Australian Biological Resources Study

Australian Faunal Directory



<I>Parapercis ramsayi</I>

Parapercis ramsayi


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CAAB: 37390000


Grubfishes, Sandperches, Weaverfishes, Weevers

Compiler and date details

13 June 2018 - Dianne J. Bray, Douglass F. Hoese, Gerald R. Allen, Norbert J. Cross & Connie J. Allen

23 September 2015 - Dianne J. Bray, Douglass F. Hoese, Gerald R. Allen, Norbert J. Cross & Connie J. Allen

May 2012 - Gerald R. Allen, Norbert J. Cross & Connie J. Allen


The family Pinguipedidae contained about 54 species in five genera in 2006 (Nelson 2006), with most species belonging to Parapercis. Currently 90 species are recognised (Randall 2008; Johnson & White 2012, Johnson & Motomura 2017, Johnson & Worthington Wilmer 2018). The Australian fauna is represented by 35 species in three genera, with most belonging to the single genus Parapercis, although one of the species is probably undescribed. Two additional species are known from Christmas Island and Cocos (Keeling) Islands.

Grubfishes are bottom-dwelling inhabitants of sand and rubble areas, frequently in the vicinity of reefs. They occur both in the tropics and in cooler temperate seas worldwide. Food items include mainly benthic crustaceans, especially crabs and prawns. The body is somewhat cylindrical and elongate. The snout is relatively pointed, eyes are oriented upward, and the upper lip is enlarged. The maximum length is about 70 cm, although most are less than 30 cm.

Randall (2001) treated some pinguipedids and the Indo-Pacific grubfishes or weevers (genus Parapercis) were reviewed by Cantwell (1964) with a supplementary treatment by Schultz (1968). A number of tropical Australian species were studied by Stroud (1982). Several species have been subsequently added (Johnson 2006, Johnson & White 2012, Johnson & Motomura 2017, Johnson & Worthington Wilmer 2018).

Imamura & Matsuura (2003) discussed relationships of the Pinguipedidae and separated the New Zealand Cheimarrichthys from the family. Thacker et al (2015). placed the family within the Uranoscopiformes, along with the Uranoscopidae, Cheimarrichthyidae, Ammodytidae and Leptoscopidae.

Rudie Kuiter kindly provided information on this family. He considered that the family requires further study and that names may change in the future. The group is currently under study by J. Johnson of the Queensland Museum.


General References

Cantwell, G.E. 1964. A revision of the genus Parapercis, family Mugiloididae. Pacific Science 18(3): 239-280

Imamura, H. & Matsuura, K. 2003. Redefinition and phylogenetic relationships of the family Pinguipedidae (Teleostei: Perciformes). Ichthyological Research 50: 259-269

Johnson, J.W. 2006. Two new species of Parapercis (Perciformes: Pinguipedidae) from north-eastern Australia, and rediscovery of Parapercis colemani Randall & Francis, 1993. Memoirs of Museum Victoria 63(1): 47-56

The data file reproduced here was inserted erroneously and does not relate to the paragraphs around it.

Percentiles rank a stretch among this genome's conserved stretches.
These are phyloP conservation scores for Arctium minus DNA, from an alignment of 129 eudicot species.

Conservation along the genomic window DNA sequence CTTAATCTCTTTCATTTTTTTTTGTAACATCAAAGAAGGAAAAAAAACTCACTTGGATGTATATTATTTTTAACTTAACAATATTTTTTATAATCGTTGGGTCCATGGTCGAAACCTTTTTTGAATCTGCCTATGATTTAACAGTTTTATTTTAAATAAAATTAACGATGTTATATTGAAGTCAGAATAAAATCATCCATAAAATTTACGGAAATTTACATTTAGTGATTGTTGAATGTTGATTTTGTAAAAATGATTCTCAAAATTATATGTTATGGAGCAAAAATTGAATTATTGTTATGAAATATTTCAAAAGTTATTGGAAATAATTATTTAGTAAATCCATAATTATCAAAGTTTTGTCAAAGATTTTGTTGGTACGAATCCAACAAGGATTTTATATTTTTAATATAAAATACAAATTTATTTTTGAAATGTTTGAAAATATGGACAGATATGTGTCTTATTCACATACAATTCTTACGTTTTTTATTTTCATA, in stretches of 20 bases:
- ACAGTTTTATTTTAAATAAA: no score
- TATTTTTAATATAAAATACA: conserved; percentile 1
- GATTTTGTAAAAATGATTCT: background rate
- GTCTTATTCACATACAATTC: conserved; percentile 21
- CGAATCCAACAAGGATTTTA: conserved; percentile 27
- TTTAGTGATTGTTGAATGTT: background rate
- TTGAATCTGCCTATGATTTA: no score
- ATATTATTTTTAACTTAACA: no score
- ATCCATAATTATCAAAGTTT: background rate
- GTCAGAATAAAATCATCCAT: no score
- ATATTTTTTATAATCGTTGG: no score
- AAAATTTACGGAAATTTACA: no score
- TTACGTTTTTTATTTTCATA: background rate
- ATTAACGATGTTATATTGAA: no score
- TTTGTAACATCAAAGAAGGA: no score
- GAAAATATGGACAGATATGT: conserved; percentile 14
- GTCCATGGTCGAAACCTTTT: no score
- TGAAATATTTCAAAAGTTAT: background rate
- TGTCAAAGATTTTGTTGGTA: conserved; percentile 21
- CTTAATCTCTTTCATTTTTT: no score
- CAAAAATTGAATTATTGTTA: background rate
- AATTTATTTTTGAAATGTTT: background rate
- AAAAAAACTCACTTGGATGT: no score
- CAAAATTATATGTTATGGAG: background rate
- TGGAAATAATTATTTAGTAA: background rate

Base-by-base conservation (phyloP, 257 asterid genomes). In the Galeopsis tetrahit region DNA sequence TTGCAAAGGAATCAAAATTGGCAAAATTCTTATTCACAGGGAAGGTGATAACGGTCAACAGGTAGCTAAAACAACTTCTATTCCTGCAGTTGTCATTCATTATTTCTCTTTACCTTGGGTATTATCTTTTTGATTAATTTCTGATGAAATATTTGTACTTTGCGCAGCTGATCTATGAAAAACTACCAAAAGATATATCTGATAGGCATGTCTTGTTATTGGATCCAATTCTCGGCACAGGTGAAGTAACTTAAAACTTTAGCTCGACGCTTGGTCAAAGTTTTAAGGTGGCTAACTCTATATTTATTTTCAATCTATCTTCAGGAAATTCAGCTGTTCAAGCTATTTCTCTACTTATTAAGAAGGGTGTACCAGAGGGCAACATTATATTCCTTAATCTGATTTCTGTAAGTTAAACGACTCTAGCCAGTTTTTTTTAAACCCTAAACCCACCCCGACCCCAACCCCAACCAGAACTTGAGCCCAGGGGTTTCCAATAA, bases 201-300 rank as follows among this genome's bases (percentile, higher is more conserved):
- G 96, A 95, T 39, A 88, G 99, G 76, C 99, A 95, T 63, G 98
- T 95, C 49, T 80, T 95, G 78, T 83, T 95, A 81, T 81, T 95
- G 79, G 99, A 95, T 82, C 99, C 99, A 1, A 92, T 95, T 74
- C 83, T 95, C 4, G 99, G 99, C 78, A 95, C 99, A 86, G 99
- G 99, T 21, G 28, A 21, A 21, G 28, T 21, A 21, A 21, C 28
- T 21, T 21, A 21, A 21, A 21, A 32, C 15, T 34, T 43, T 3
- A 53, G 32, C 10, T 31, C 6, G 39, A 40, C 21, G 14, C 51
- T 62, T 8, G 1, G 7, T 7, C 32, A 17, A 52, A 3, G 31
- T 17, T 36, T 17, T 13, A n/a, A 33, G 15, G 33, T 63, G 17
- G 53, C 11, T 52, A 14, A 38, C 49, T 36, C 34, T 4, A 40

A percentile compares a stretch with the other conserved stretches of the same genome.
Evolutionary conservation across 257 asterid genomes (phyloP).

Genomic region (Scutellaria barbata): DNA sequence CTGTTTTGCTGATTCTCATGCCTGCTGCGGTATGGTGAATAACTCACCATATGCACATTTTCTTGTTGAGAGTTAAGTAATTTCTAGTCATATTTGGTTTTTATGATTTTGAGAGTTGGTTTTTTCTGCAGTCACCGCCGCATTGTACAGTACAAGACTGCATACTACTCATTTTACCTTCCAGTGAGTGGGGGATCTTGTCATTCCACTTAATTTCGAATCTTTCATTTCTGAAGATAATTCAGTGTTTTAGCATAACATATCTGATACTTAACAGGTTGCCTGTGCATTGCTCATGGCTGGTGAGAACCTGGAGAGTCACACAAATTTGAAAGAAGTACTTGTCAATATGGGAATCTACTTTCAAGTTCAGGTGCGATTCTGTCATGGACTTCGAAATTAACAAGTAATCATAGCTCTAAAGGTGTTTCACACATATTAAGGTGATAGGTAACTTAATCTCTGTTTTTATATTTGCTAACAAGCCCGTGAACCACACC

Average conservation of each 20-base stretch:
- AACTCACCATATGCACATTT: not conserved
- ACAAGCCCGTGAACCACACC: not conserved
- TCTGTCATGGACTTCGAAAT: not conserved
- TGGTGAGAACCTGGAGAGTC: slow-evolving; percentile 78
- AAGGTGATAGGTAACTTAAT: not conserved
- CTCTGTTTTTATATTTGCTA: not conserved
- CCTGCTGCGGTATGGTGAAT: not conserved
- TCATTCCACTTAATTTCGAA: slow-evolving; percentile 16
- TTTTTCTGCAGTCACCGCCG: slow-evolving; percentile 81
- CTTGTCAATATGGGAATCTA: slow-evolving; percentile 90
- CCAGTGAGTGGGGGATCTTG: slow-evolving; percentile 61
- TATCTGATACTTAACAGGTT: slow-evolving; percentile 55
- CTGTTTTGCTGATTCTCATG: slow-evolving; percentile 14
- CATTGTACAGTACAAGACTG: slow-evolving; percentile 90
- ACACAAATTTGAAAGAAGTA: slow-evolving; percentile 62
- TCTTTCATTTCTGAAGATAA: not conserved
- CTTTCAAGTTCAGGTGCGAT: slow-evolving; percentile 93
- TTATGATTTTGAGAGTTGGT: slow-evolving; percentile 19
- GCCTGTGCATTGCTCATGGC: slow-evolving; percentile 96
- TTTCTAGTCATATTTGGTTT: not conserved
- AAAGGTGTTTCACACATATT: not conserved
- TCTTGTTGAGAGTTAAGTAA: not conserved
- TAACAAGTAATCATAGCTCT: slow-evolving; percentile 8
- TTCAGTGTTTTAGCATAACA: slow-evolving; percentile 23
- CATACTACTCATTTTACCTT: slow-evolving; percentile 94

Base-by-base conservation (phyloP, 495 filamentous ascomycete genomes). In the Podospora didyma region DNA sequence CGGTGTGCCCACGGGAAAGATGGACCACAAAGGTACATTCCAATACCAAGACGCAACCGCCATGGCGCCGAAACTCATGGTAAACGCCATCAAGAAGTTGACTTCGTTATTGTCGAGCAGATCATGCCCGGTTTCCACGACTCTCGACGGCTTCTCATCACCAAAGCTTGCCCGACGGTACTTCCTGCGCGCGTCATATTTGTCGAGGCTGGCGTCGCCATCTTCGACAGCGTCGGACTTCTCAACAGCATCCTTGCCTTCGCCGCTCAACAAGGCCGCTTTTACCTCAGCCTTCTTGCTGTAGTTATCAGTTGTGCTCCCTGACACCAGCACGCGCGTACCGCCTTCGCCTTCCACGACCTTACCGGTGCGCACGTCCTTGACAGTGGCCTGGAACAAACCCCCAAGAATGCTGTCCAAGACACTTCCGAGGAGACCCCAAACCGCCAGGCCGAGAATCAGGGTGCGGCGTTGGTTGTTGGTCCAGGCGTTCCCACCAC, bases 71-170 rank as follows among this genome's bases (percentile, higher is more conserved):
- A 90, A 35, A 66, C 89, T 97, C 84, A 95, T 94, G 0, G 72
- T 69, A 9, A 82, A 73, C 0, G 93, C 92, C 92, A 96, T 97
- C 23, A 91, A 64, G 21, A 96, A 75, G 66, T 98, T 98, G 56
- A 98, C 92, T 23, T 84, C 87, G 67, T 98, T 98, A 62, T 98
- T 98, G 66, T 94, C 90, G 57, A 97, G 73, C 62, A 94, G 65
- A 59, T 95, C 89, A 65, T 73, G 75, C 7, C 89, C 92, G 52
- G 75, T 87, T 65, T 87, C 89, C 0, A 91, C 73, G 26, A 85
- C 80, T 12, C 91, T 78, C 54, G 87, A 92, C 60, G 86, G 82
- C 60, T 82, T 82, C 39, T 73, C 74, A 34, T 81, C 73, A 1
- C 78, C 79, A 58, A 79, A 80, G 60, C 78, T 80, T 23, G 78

Johnson, J.W. & Motomura, H. 2017. Five new species Parapercis (Perciformes: Pinguipedidae) from southeast Asia and northwest Australia. Zootaxa 4320(1): 121-145

Johnson, J.W. & White, W.T. 2012. Parapercis pariomaculata (Perciformes: Pinguipedidae), a new species of sandperch from Lombok and Bali, Indonesia and remarks on the validity of P. quadrispinosa (Weber 1913). Zootaxa 3319: 57–68

Johnson, J.W. & Worthington Wilmer, J. 2018. Three new species of Parapercis (Perciformes: Pinguipedidae) and first records of P. muronis (Tanaka, 1918) and P. rubromaculata Ho, Chang & Shao, 2012 from Australia. Zootaxa 4388(2): 151-181

Nelson, J.S. 2006. Fishes of the World. Hoboken, New Jersey : John Wiley & Sons, Inc. 601 pp.

Randall, J.E. 2001. Pinguipedidae. pp. 3501-3510 in Carpenter, K.E. & Niem, T.H. (eds). The Living Marine Resources of the Western Central Pacific. FAO Species Identification Guide for Fisheries Purposes. Rome : FAO Vol. 6 pp. 3381-4218.

Randall, J.E. 2008. Six new sandperches of the genus Parapercis from the western Pacific, with description of a neotype for P. maculata (Bloch & Schneider). Raffles Bulletin of Zoology Supplement 19: 159-178

Schultz, L.P. 1968. Four new fishes of the genus Parapercis with notes on other species from the Indo-Pacific area (family Mugiloididae). Proceedings of the United States National Museum 124(3636): 1-16 figs 1-4

Stroud, G.J. 1982. The taxonomy and biology of the genus Parapercis (Teleostei : Mugiloididae) in Great Barrier Reef waters. Unpublished PhD thesis, James Cook University, Townsville.

Thacker, C.E., Takashi P., Satoh, T.P., Katayama, T., Harrington, R.C., Eytan, R.I. & Near, T.J. 2015. Molecular phylogeny of Percomorpha resolves Trichonotus as the sister lineage to Gobioidei (Teleostei: Gobiiformes) and confirms the polyphyly of Trachinoidei. Molecular Phylogenetics and Evolution 93: 172–179

Waite, E.R. 1899. Scientific results of the trawling expedition of H.M.C.S. Thetis off the coast of New South Wales. Memoirs of the Australian Museum 4: 1-132 figs 1-10 pls 1-31 [pl. 25]


History of changes

Note that this list may be incomplete for dates prior to September 2013.
Published As part of group Action Date Action Type Compiler(s)
31-Jul-2018 PINGUIPEDIDAE 13-Jun-2018 MODIFIED Dr Doug Hoese Dr Matthew Lockett
08-Oct-2015 TRACHINOIDEI 23-Sep-2015 MODIFIED Dr Dianne Bray (NMV) Dr Doug Hoese (AM) Dr Matthew Lockett (AM)
22-Sep-2011 22-Sep-2011 MODIFIED
12-Feb-2010 (import)